I generally think of RVs as a plague upon the land, but this green-retrofitted RV might change my mind... a little.
There's still not much that's sustainable about hauling tons of mobile house around with you, but the SUV-based EarthRoamer comes with solar panels and a biodiesel engine, which, if you're the sort of person who's into RV camping, is at least some sort of nod to the ecological footprint your vehicle's leaving behind you. In some weird way, I find this an encouraging sign.
Actually, RV use patterns for full-time RV'ers are relatively green-friendly. Most full-timers spend most of their time parked, using far fewer resources than they would in a fixed dwelling. Additionally, passive solar is incredibly popular on full-time rigs. The footprint issue is important too; you have couples living in 300 sq ft that would normally be taking up an apartment's worth of space. And finally, waste disposal and water usage patterns are much more eco-friendly with RVers than fixed dwellers, both from an awareness standpoint and reuse standpoint, as the grey water tanks can be used to wash and flush the black water tanks (which are monitored closely and thus usage-minimized; no one likes to have to pump poo :-)
While not an RVer myself, as a livaboard voater I share a lot of common ground with them, and their eco-awareness may surprise you.
I live in a campervan myself. When I noticed that for the last years I had changed house every 6 months on average, I decided to bring the house with me.
I can assure you that I spend in fuel (Diesel) about as much I would spend in oil with a normal car. It takes a bit og attention, like avoiding steep hills, but drinving around them.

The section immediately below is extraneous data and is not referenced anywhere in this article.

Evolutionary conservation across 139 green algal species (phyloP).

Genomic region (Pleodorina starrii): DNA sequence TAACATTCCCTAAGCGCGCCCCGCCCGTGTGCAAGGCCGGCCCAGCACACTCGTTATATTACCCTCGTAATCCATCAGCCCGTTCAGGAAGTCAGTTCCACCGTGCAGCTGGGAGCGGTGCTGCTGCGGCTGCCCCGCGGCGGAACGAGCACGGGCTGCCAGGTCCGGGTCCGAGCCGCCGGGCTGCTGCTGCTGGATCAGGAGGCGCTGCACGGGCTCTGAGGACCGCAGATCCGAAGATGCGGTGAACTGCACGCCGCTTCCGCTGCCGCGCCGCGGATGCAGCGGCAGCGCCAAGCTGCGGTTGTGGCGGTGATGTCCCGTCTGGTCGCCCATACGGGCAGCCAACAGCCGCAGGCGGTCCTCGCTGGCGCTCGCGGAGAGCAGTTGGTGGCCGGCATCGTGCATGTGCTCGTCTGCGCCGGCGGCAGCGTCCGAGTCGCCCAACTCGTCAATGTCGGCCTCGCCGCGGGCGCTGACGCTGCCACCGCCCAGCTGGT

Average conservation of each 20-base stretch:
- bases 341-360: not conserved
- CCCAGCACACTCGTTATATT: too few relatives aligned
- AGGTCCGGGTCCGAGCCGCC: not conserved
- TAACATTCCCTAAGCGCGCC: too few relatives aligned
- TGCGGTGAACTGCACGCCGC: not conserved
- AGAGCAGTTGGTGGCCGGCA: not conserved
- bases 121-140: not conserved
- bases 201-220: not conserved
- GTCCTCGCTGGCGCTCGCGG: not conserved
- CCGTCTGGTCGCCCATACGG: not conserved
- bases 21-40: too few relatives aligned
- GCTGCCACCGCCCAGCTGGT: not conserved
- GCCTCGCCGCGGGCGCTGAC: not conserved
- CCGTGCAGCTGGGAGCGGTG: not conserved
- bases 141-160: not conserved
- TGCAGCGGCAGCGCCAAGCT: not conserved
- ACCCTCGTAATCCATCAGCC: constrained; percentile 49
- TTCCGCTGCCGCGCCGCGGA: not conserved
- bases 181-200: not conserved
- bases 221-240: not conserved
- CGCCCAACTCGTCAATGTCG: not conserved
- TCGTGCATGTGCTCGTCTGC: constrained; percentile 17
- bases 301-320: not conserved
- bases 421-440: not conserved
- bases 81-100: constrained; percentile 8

In plus I absolutely agree on what Howard said above. When you live in a campervan you take GREAT CARE of not using up useless resources. In terms of energy, water and LPG. And yes, most of us have solar panel. Of course if the government were more friendly, and we actually were allowed to park in places for longer than a few days we would not be forced to uselessly move the vehicule.
I see this as the first step towards the creation of a migratory, landless proletariat that lives off of solar power, roadside vegetation and reputation.
Someone page Cory Doctorow, we gots him a new novel here!
Cory's friend Bruce already wrote that one.
Which Sterling novel is it? ISTR a short like that but not a novel, but I am woefully behind reading Bruce's works. I know, shame on me.
hopefull might be thinking of the Storm Troupe in "Heavy Weather."
While Pietro and Howard speak of the mobile dwelling as the sole domicile, the article, and Alex's summary, address the RV as a recreation vehicle, used for camping in (presumably) relatively undeveloped areas by people who also have a "stationary" home.